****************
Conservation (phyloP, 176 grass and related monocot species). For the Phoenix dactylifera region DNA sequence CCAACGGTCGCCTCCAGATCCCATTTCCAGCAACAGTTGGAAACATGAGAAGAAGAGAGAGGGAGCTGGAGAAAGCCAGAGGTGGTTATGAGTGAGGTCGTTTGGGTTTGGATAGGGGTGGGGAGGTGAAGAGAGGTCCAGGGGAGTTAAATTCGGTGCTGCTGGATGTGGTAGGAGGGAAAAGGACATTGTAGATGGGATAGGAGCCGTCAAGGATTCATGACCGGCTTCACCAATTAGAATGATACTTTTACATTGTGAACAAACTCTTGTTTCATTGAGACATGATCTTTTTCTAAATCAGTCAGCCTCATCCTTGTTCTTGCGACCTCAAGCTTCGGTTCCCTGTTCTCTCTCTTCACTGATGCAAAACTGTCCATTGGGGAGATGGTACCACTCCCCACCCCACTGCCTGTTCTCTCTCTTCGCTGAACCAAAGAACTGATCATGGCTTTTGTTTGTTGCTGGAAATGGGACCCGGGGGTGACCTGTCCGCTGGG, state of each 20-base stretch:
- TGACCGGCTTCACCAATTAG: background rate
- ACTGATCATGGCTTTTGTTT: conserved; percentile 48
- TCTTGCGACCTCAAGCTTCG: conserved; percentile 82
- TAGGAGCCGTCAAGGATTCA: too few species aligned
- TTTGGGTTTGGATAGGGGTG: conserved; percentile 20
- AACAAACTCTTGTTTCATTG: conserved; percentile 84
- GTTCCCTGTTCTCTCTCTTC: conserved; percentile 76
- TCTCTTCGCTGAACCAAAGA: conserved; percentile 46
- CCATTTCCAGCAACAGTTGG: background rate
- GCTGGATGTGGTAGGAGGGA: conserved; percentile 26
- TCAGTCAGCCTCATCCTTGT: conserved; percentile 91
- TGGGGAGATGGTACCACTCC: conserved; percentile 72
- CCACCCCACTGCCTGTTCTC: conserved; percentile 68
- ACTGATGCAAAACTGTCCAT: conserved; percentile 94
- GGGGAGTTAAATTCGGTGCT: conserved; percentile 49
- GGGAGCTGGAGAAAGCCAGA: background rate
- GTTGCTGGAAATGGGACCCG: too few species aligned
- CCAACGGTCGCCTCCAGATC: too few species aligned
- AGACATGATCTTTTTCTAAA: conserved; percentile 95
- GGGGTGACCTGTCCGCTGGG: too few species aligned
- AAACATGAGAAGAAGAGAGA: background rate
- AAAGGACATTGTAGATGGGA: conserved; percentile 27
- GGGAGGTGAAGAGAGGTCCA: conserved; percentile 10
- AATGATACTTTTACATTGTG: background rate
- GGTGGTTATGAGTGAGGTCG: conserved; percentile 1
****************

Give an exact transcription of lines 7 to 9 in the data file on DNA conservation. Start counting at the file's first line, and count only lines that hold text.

- AACAAACTCTTGTTTCATTG: conserved; percentile 84
- GTTCCCTGTTCTCTCTCTTC: conserved; percentile 76
- TCTCTTCGCTGAACCAAAGA: conserved; percentile 46